The cost of keeping your workers: Budgeting for immigration
Tijen Ahmet, June 15, 2018
Many businesses are still unaware about the potential costs of sourcing their overseas talent in future
Recent research undertaken by Shakespeare Martineau with more than 500 UK business leaders has shown that organisations know immigration is going to cause them a headache, but are continuing to bury their heads in the sand. According to that research 78% of respondents recognised that immigration would be necessary to fill the UK’s skills gaps, however only 21% have made any move to analyse how this lack of talent and labour will affect their business.
UK organisations have become used to sourcing both skilled and unskilled labour from European migrants who are currently able to move freely between EU member states. However, this is set to change and soon there will be hefty price tags attached to the recruitment process for overseas workers.
Take, for example, a mid-sized business that wants to recruit someone from outside of the UK for a three-year fixed-term role after free movement has ended. The individual would need to apply for a work permit known as a Tier 2 general visa (the type currently used by non-EU migrants). For a single applicant alone the costs are staggering. These include an application fee of approximately £600, an immigration health charge of £600, an immigration skills charge of £1,000 to £3,000 per year of the contract, £200 for a Certificate of Sponsorship and £200 for use of a priority visa service. For one worker the total costs would rise to around £4,600.
This is excluding the fact that the individual may wish to bring their family members with them. And if a spouse and two children required visas as well, another £4,200 would be added to the bill. In total a family of four coming to live and work in the UK for three years would cost almost £9,000, excluding any legal fees that may be incurred throughout the process.
Written down on paper this cost is significant and highlights the urgency with which businesses must be factoring immigration costs into their post-Brexit business plans.
While individuals shoulder the burden of some of those costs, including the immigration health charge and visa application fees, under normal circumstances the costs are paid by the business seeking the talent. Larger organisations may be more used to the costs associated with recruiting overseas workers. But for smaller businesses, being hit unawares with this financial outlay could be devastating.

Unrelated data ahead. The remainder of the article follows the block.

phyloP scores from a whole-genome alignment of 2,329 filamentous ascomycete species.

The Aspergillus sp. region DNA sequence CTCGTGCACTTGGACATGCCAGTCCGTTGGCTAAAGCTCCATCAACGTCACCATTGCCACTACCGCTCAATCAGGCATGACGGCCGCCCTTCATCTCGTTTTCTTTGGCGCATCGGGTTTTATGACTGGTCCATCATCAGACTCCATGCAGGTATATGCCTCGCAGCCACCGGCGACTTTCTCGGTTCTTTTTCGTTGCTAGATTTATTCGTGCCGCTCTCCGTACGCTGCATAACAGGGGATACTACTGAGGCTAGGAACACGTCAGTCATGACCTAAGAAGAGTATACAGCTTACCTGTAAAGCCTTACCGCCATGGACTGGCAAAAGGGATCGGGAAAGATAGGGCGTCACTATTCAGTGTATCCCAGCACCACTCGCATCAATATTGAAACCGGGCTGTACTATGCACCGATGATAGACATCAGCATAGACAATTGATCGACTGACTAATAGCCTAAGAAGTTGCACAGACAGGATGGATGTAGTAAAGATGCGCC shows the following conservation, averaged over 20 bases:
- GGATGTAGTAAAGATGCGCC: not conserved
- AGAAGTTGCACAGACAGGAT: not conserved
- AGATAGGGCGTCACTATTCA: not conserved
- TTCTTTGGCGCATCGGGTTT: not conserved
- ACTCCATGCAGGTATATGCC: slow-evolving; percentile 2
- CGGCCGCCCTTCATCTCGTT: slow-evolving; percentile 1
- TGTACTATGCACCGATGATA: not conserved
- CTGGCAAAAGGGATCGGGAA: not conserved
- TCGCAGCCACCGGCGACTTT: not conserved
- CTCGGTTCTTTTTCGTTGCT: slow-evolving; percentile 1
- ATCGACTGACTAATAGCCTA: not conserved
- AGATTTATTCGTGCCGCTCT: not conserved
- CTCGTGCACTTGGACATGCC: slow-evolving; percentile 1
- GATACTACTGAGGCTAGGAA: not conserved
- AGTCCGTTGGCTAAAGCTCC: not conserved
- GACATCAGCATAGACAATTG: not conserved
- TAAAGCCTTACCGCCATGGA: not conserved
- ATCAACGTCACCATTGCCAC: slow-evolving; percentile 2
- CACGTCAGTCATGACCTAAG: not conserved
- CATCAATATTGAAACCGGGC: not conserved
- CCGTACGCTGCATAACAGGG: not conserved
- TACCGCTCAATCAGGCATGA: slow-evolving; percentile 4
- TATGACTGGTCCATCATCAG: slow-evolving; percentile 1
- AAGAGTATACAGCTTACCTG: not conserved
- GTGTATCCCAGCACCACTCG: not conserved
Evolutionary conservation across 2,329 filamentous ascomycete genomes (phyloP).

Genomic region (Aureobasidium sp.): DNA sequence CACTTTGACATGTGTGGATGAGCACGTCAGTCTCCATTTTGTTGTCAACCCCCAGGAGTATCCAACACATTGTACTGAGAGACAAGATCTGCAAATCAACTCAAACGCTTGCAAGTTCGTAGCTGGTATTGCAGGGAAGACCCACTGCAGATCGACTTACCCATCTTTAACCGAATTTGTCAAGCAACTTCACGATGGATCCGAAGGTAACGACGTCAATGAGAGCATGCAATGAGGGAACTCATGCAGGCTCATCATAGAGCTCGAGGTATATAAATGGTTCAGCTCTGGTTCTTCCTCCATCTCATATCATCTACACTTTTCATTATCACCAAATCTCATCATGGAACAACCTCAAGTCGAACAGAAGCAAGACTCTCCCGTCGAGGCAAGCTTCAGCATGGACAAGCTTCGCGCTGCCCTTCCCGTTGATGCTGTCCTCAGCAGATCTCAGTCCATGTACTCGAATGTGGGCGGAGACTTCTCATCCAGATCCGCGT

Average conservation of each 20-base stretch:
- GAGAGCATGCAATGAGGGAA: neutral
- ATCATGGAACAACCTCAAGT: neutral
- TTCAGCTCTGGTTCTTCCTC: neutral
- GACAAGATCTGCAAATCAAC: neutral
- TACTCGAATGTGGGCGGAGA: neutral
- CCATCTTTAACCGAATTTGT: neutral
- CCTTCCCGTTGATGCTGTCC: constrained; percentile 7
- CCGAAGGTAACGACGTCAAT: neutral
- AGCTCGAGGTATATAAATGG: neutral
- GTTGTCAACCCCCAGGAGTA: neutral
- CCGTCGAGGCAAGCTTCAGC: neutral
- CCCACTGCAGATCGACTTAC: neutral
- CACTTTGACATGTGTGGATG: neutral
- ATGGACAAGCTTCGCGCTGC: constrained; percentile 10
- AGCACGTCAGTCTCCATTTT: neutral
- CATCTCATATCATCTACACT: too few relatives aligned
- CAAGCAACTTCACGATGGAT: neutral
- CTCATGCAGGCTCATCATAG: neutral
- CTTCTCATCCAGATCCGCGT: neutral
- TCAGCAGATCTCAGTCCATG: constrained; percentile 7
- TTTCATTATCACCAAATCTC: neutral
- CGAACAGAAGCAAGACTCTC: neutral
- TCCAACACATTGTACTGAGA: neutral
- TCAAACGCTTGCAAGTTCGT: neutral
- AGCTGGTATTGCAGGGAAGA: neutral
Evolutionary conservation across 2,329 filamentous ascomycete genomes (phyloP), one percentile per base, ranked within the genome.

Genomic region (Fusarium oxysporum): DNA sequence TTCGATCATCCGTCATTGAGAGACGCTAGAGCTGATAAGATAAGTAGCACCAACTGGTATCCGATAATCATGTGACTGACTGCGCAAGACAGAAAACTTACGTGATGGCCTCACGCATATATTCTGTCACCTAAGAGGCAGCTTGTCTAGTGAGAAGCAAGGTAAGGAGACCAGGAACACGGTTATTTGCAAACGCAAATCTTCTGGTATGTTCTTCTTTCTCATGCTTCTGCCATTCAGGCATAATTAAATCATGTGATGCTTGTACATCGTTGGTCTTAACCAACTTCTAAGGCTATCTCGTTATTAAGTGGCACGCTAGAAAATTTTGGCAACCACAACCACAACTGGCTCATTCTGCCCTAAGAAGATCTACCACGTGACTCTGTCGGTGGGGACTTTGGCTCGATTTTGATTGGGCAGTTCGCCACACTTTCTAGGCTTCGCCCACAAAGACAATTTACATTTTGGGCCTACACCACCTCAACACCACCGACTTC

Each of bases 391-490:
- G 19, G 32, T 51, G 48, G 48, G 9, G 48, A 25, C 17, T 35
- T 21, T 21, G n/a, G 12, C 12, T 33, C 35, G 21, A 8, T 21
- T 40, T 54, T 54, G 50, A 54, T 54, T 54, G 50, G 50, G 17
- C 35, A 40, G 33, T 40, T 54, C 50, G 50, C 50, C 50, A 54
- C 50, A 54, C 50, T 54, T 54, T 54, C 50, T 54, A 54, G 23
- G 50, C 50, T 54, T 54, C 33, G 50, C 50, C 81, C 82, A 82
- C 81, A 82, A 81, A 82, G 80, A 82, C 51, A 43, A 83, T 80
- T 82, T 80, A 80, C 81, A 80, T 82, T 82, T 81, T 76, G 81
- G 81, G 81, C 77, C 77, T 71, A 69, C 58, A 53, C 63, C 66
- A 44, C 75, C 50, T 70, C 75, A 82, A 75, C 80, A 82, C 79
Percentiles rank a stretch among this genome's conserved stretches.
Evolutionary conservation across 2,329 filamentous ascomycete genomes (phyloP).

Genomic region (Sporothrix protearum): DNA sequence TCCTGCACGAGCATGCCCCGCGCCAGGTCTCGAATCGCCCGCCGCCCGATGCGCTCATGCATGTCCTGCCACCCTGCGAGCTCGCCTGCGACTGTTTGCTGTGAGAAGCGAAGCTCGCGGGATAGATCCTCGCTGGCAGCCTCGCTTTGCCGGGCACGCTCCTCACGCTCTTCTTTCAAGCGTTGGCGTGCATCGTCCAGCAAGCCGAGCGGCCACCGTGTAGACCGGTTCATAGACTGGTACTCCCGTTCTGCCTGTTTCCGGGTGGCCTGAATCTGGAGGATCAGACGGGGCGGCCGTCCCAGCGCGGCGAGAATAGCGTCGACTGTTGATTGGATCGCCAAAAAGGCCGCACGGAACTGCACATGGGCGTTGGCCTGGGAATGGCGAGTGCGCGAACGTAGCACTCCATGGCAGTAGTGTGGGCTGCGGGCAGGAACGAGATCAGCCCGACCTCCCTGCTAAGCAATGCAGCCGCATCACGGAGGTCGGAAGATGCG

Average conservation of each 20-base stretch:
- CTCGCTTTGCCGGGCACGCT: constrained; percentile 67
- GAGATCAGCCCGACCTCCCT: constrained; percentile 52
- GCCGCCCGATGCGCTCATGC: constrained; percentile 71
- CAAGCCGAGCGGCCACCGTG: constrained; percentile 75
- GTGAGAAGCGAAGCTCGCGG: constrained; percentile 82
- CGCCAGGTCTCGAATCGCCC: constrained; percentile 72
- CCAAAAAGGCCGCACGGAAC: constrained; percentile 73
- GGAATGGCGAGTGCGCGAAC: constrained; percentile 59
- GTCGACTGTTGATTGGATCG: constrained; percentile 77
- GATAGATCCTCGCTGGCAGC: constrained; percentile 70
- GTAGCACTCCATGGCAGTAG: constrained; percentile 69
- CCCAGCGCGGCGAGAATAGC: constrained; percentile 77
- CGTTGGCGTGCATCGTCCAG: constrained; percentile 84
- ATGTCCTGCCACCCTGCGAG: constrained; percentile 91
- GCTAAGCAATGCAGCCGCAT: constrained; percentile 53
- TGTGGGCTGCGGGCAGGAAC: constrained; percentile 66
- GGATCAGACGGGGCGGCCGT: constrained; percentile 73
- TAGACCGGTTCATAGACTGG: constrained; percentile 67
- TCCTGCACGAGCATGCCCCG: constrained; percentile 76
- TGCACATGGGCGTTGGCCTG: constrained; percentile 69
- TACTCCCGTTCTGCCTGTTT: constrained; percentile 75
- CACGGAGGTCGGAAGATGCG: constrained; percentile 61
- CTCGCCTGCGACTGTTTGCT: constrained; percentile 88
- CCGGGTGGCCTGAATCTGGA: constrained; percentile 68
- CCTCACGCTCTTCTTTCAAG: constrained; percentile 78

If the business is in a fortunate enough position to be able to foot the bill for every overseas worker, the prospect of the end to free movement is less worrying, however the vast majority of organisations won’t have that luxury. In this scenario looking closer to home to plug the talent shortage is essential.
Getting creative forms part of the answer and it is important to recognise the potential hidden in the current workforce. Look at who is already working within the business; can any training be provided to upskill individuals for new roles? From a wider industry perspective, building closer links with education and training institutions can be advantageous in ensuring that the organisation is front of mind during any careers sessions or roadshows.
Looking at the business itself, it is important that the outward-facing employee brand is as attractive to potential candidates as possible. Accentuate the positives and highlight anything that may set it apart from the crowd, whether that be comprehensive in-house training programmes, clear-cut progression paths or perhaps an industry-leading benefits programme.
Whatever the approach taken to source and secure talent before the end of the transition period, it is essential that businesses act sooner rather than later and recognise the financial impact that the end of free movement will bring. Waiting until the 11th hour is not a viable option and the shock experienced when talent streams appear to dry up could be devastating.
Tijen Ahmet is legal director a and business immigration specialist at law firm Shakespeare Martineau